The Crusaders Period (1099 – 1260)

After the Crusaders conquered the country, the village was given to a Franconia knight.

The Mameluk Period (1260 – 1516)

The ‘Araydi family has been living in Marar for 600 years, meaning they arrived during the Mameluk period. One of the family members claims that they took on the Druze faith as residents in the village rather than in Lebanon or Syria. A tradition that has not been corroborated claims that the family became Druze when the religion formed, i.e. at the end of the 11th century or early 12th. This would imply that there were Druze living in the village whose ancestors resided there before accepting the Druze faith.

The Ottoman Period (1516 – 1918)

Merar is mention in the Ottoman census of 1598, but the census defined the residents as Muslims. According to the residents 55% of the villagers were Druze at that time.
The relations between the Druze and the Bedouins who controlled the area around the middle of the 18th century were tense and many Druze farmers were forced out of their villages.
Victor Guerin visited Marar in late 19th century and wrote that it is a large village arranged in three neighborhoods: Druze, Muslim, and Christian. Guerin noted the many caves in the area and mentioned that some were used as burial caves and some for storage or residence. He also mentioned that as the water holes were not usable, the village women had to bring water from the Mansoura spring.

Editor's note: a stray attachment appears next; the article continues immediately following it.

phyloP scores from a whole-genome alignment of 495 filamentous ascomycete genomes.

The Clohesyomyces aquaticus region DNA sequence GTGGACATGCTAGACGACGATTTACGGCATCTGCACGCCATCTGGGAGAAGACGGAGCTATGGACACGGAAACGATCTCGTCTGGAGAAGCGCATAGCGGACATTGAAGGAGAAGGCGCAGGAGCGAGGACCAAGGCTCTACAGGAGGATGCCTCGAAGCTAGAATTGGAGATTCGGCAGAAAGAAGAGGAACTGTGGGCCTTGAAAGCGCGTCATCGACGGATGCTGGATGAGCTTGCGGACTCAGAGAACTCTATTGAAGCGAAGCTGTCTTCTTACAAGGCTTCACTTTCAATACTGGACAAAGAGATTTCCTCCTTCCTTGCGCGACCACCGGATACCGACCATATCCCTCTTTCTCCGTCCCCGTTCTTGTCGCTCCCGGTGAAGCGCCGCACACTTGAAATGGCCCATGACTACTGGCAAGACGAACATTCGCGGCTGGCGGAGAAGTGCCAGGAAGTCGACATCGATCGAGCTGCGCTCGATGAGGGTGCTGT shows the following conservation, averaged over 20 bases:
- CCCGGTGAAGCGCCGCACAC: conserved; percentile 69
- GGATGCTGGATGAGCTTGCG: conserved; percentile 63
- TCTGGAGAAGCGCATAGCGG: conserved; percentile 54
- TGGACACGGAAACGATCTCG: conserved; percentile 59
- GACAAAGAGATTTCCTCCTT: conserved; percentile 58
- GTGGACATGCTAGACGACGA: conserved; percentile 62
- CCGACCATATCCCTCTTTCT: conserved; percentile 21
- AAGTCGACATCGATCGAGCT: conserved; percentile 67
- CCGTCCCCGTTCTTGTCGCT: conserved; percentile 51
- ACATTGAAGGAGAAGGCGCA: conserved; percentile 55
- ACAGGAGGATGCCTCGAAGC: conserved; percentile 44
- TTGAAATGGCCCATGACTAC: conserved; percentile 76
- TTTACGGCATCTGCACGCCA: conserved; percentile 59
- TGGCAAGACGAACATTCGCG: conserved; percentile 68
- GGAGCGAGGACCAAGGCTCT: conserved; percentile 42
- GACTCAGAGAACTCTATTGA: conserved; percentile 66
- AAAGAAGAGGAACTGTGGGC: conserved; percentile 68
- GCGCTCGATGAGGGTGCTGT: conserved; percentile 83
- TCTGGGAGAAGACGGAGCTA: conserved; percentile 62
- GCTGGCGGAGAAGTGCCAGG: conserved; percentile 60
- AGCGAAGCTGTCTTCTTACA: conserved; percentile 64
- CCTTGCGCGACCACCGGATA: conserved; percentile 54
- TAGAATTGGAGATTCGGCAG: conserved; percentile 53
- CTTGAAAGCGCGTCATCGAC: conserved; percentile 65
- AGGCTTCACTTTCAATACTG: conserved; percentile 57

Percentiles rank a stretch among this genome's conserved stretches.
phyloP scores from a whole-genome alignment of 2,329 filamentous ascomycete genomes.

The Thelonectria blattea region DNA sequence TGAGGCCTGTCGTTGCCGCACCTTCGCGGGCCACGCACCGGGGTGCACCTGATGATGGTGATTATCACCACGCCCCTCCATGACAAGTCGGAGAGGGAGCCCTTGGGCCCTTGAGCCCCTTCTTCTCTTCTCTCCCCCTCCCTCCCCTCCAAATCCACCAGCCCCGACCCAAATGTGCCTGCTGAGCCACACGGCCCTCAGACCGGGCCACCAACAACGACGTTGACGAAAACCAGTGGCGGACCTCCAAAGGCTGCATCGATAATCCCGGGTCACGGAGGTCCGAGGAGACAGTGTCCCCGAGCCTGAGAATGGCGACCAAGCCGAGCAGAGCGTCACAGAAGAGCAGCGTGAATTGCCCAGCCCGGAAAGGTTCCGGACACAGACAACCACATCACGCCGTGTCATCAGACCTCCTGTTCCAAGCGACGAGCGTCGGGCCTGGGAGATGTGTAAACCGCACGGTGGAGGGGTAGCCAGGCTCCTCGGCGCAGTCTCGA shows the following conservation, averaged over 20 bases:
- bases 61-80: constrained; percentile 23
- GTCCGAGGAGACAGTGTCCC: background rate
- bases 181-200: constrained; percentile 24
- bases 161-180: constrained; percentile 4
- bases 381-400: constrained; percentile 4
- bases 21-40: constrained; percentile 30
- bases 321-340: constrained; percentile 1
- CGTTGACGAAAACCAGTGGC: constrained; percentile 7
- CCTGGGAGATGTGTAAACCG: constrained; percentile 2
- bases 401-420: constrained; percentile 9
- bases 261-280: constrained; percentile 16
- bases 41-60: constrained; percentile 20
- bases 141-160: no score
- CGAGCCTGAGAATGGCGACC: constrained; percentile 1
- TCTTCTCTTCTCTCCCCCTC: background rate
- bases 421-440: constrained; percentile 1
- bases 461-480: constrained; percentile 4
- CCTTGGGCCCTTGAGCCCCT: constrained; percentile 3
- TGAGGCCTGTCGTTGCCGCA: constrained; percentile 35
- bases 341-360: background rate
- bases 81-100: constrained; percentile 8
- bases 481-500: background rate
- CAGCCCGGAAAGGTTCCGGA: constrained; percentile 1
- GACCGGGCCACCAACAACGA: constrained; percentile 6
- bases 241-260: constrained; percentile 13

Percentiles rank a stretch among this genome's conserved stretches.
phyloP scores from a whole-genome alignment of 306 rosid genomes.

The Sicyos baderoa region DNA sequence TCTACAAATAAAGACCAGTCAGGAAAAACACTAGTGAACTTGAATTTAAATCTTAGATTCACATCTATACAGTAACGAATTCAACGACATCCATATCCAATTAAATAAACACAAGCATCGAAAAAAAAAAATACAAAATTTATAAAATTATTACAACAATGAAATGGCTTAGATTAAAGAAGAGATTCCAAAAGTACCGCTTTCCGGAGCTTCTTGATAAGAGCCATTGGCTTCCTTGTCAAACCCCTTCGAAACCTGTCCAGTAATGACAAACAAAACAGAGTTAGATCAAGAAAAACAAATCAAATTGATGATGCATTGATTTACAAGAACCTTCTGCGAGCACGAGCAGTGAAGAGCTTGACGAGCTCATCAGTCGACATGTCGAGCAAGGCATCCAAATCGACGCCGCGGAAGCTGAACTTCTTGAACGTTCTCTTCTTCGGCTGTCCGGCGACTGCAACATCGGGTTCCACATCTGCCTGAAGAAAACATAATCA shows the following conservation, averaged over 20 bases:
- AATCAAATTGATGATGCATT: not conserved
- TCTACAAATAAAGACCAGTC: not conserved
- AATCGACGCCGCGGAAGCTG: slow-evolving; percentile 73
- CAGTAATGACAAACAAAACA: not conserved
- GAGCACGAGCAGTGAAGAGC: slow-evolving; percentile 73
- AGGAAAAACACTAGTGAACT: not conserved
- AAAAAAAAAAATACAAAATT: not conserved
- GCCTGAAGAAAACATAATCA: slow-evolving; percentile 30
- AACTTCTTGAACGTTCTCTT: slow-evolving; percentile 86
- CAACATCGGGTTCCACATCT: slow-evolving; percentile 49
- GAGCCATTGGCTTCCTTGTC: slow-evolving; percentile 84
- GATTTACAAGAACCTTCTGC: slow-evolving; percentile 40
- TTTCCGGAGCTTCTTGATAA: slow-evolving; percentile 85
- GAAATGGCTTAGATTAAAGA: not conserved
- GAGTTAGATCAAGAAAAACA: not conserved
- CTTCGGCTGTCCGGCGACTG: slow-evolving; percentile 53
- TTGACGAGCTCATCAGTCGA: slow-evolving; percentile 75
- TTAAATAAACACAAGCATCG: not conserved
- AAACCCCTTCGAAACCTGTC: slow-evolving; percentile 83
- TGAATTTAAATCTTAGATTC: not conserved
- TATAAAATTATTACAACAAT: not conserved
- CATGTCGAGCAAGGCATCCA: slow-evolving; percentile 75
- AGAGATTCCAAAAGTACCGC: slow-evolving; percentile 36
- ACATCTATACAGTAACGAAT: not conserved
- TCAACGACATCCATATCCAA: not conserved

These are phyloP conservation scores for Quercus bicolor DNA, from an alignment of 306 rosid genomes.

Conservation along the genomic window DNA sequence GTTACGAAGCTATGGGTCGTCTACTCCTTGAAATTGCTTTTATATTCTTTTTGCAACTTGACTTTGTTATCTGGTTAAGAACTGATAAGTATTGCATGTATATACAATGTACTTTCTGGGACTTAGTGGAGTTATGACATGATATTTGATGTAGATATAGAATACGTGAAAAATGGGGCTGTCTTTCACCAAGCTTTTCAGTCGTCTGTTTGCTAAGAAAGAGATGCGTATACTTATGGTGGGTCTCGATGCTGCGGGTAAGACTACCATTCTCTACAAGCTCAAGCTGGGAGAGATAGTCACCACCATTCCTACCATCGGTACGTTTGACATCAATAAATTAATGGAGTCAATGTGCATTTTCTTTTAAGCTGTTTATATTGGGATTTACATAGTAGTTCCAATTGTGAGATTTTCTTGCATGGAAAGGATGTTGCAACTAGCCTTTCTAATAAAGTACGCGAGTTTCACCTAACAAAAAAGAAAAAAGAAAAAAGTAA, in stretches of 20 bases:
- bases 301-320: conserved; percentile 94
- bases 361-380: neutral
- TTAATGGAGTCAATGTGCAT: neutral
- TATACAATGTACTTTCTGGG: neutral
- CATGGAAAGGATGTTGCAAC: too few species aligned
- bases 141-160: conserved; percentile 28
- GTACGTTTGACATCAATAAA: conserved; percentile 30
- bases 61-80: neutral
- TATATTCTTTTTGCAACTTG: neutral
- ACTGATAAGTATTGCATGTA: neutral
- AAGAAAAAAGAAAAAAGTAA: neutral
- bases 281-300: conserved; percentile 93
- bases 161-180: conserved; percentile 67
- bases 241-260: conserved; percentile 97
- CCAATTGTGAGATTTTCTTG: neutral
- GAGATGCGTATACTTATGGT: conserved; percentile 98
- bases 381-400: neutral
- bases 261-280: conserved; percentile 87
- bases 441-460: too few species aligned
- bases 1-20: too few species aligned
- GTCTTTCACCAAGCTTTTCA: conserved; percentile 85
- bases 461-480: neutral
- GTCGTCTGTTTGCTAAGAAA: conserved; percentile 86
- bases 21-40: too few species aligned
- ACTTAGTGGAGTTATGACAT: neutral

Contrary to Guerin, a villager of the ‘Araydi family claims that the village was not divided according to faith until the 1970’s or 1980’s, when this division began. The Christians settled in the south of the village, the Muslims in its north, and the Druze in the east and west. Young couples in the new neighborhoods, however, belong to all three faiths. The old church has been torn down and replaced by a school. Although the Muslims did not have a mosque until 20 years ago, today there are two and a third is under construction.

Many of the Druze villagers serve in the Israeli army and some sign on for permanent military and police service. Soldiers returning from regular service find little employment in the village and therefore tend to marry late.

‘Azam ‘Azam, who was arrested in Egypt and falsely accused of spying for Israel, is a resident of Marar. Although innocent of the charges laid against him, he served an 8 year sentence in the Egyptian jail until released in 2004.

Riots between the Druze and the Christians in Marar, where Druze youth destroyed Christian property, broke out in March 2005.
The village was shelled and hit by rockets during the war with Hizballah in summer 2006.

Most of the Druze live in the Galilee, in 13 villages and three mixed villages of Shfar’am, Ramma, and Kfar Yassif.
The Druze of Osaffiya’s and Dalyat El- Carmel live on mount Carmel. The residents of Osaffiya came from Jabal Lubnan in Lebanon, while the residents of Dalyat El Carmel are from the area of Haleb in Syria.